Greece’s asylum service has published data, revealing that more than 7,000 Turkish nationals have requested asylum in Greece since the failed coup attempt in their country in 2016.
Only 189 Turks filed for asylum in 2016, then 1,826 in 2017, and 4,834 in 2018, according to data from Greece’s asylum service.
The majority of those fleeing Turkey are civil servants, lawyers, doctors and teachers linked to the U.S.-based Turkish preacher Fethullah Gülen, the man Turkey’s President accuses of masterminding the coup attempt.
The Turkish government has arrested tens of thousands of people it claims to have links to Gülen, while another 150,000 civil servants, military personnel and professors have been sacked from the government as part of Ankara’s ongoing “cleanse” of people they say pose a threat to the country.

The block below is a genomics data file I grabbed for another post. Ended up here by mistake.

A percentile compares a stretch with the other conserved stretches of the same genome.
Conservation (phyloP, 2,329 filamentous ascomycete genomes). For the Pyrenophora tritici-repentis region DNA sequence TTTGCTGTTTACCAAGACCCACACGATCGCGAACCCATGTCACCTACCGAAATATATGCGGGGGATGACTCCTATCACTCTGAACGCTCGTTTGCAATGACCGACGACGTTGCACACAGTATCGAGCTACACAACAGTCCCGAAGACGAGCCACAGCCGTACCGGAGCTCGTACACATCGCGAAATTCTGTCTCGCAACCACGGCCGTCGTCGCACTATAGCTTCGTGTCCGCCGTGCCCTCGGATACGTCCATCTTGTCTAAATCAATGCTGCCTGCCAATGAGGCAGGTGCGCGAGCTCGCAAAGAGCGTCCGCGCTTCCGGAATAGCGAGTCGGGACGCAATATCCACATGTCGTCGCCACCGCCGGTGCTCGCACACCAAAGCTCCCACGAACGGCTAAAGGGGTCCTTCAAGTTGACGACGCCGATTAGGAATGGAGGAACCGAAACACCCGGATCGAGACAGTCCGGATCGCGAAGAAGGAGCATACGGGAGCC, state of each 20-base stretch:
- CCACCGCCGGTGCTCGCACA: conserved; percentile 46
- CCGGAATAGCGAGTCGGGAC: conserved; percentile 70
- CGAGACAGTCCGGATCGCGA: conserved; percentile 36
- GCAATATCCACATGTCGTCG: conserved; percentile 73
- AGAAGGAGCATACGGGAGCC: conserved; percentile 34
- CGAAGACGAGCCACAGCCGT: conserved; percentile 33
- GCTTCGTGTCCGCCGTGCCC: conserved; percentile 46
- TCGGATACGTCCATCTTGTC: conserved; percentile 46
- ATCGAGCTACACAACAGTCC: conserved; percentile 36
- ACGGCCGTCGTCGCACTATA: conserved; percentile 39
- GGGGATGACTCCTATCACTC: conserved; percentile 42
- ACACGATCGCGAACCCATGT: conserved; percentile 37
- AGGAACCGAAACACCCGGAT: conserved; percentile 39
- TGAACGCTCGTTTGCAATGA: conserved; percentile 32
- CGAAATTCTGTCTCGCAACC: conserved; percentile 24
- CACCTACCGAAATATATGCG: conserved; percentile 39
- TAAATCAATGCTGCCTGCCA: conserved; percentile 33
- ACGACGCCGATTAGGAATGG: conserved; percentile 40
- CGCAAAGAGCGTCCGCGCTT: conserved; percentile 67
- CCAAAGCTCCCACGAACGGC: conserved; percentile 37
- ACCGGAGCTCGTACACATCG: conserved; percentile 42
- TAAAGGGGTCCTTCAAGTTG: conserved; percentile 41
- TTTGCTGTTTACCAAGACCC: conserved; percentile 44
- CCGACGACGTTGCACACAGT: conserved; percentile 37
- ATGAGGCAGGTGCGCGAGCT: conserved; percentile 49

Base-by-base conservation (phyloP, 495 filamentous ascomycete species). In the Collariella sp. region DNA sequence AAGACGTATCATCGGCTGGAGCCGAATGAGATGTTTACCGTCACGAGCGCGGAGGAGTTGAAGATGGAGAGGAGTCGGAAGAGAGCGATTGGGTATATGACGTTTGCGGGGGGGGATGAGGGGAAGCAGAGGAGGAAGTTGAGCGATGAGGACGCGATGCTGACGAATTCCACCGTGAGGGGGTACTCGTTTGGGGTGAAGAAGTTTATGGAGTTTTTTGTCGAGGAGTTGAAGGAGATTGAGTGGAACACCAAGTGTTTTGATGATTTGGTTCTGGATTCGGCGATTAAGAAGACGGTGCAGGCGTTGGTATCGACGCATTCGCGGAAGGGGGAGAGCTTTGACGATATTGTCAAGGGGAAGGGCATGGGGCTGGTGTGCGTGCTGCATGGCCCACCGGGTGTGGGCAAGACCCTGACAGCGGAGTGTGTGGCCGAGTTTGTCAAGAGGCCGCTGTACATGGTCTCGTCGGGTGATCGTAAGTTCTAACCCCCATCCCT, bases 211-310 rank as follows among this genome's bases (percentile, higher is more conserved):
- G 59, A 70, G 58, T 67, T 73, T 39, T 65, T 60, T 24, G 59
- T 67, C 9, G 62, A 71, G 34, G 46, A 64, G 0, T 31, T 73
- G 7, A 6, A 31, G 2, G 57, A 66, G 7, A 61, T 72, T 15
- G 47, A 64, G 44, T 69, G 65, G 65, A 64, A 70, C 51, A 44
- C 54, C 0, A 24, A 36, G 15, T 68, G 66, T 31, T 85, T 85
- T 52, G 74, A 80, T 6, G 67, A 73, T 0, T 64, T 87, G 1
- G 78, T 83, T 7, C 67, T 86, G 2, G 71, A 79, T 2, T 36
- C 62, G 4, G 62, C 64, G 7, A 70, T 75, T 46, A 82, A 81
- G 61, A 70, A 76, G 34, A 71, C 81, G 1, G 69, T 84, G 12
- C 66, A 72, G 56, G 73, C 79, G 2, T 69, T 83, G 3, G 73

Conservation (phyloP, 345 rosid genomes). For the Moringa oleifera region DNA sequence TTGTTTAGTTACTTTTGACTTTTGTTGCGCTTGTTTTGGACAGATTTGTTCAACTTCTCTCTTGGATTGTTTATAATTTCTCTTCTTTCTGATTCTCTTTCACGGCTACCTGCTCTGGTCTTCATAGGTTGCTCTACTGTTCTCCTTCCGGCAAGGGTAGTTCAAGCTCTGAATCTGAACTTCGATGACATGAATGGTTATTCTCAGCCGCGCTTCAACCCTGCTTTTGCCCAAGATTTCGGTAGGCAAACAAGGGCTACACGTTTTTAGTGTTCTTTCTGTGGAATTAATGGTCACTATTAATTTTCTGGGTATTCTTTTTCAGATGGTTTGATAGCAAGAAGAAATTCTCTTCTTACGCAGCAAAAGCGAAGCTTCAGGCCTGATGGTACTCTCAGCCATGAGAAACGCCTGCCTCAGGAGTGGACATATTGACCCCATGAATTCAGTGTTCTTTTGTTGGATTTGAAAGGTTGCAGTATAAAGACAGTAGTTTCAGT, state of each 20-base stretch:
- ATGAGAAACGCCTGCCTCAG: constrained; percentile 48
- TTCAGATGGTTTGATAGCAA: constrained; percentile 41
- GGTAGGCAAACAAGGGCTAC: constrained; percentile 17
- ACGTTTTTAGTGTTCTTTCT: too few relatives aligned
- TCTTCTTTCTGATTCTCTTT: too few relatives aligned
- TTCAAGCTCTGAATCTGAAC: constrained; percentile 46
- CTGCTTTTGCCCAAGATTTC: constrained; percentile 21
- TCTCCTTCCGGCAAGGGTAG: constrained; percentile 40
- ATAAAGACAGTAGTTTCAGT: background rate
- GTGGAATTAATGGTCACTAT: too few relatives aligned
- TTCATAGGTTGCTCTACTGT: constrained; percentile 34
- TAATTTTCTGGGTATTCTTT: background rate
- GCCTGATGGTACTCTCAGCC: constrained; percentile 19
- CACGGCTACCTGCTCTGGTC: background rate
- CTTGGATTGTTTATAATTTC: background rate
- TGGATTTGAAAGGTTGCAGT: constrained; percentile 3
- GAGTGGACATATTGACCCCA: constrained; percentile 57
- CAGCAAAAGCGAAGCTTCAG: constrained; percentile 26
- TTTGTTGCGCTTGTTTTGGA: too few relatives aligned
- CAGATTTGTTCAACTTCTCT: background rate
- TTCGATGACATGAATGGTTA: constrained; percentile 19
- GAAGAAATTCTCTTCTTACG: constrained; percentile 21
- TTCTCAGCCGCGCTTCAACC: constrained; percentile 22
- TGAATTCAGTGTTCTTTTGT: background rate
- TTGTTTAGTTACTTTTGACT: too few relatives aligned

Those Ankara has accused of links to Gülen may not even be safe abroad, dozens of Turks who fled to nations around the world have been arrested and deported back to Turkey.
When Greek Prime Minister Alexis Tsipras visited Turkey this month, his Turkish counterpart President Recep Tayyip Erdogan specifically called for the return to Turkey of eight soldiers who fled to Greece during the coup.
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